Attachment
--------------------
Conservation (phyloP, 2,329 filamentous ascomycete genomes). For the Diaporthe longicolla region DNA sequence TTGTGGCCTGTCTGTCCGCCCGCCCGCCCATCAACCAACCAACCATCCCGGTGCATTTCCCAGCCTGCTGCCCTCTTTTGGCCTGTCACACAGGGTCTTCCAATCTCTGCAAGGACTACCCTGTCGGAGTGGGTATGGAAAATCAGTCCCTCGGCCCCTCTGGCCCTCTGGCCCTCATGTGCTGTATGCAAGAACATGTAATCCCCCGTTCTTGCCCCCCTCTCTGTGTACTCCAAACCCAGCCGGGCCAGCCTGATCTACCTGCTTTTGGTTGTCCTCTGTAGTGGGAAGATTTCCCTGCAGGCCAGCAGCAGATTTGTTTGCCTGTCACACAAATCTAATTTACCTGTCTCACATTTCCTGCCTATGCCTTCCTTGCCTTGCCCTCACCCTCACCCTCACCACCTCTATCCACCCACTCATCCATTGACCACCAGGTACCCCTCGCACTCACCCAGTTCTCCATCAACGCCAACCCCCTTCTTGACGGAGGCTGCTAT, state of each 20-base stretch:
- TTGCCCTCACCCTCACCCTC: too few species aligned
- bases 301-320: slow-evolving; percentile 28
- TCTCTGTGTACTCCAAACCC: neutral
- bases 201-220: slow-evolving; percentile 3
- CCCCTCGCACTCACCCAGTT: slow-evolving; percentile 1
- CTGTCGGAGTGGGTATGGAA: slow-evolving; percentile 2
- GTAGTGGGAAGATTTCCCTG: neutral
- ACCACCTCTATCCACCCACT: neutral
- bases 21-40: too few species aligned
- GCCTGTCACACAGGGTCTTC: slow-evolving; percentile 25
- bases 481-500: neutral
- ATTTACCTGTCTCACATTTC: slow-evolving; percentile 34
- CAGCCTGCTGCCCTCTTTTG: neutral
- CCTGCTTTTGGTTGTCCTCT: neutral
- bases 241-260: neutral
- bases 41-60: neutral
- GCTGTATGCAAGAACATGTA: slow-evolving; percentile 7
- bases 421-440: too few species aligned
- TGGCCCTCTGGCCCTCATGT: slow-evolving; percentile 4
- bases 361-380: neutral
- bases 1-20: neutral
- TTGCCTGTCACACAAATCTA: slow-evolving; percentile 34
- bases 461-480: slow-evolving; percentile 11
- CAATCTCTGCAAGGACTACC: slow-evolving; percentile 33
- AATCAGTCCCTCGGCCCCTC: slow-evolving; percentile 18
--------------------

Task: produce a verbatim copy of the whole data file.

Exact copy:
Conservation (phyloP, 2,329 filamentous ascomycete genomes). For the Diaporthe longicolla region DNA sequence TTGTGGCCTGTCTGTCCGCCCGCCCGCCCATCAACCAACCAACCATCCCGGTGCATTTCCCAGCCTGCTGCCCTCTTTTGGCCTGTCACACAGGGTCTTCCAATCTCTGCAAGGACTACCCTGTCGGAGTGGGTATGGAAAATCAGTCCCTCGGCCCCTCTGGCCCTCTGGCCCTCATGTGCTGTATGCAAGAACATGTAATCCCCCGTTCTTGCCCCCCTCTCTGTGTACTCCAAACCCAGCCGGGCCAGCCTGATCTACCTGCTTTTGGTTGTCCTCTGTAGTGGGAAGATTTCCCTGCAGGCCAGCAGCAGATTTGTTTGCCTGTCACACAAATCTAATTTACCTGTCTCACATTTCCTGCCTATGCCTTCCTTGCCTTGCCCTCACCCTCACCCTCACCACCTCTATCCACCCACTCATCCATTGACCACCAGGTACCCCTCGCACTCACCCAGTTCTCCATCAACGCCAACCCCCTTCTTGACGGAGGCTGCTAT, state of each 20-base stretch:
- TTGCCCTCACCCTCACCCTC: too few species aligned
- bases 301-320: slow-evolving; percentile 28
- TCTCTGTGTACTCCAAACCC: neutral
- bases 201-220: slow-evolving; percentile 3
- CCCCTCGCACTCACCCAGTT: slow-evolving; percentile 1
- CTGTCGGAGTGGGTATGGAA: slow-evolving; percentile 2
- GTAGTGGGAAGATTTCCCTG: neutral
- ACCACCTCTATCCACCCACT: neutral
- bases 21-40: too few species aligned
- GCCTGTCACACAGGGTCTTC: slow-evolving; percentile 25
- bases 481-500: neutral
- ATTTACCTGTCTCACATTTC: slow-evolving; percentile 34
- CAGCCTGCTGCCCTCTTTTG: neutral
- CCTGCTTTTGGTTGTCCTCT: neutral
- bases 241-260: neutral
- bases 41-60: neutral
- GCTGTATGCAAGAACATGTA: slow-evolving; percentile 7
- bases 421-440: too few species aligned
- TGGCCCTCTGGCCCTCATGT: slow-evolving; percentile 4
- bases 361-380: neutral
- bases 1-20: neutral
- TTGCCTGTCACACAAATCTA: slow-evolving; percentile 34
- bases 461-480: slow-evolving; percentile 11
- CAATCTCTGCAAGGACTACC: slow-evolving; percentile 33
- AATCAGTCCCTCGGCCCCTC: slow-evolving; percentile 18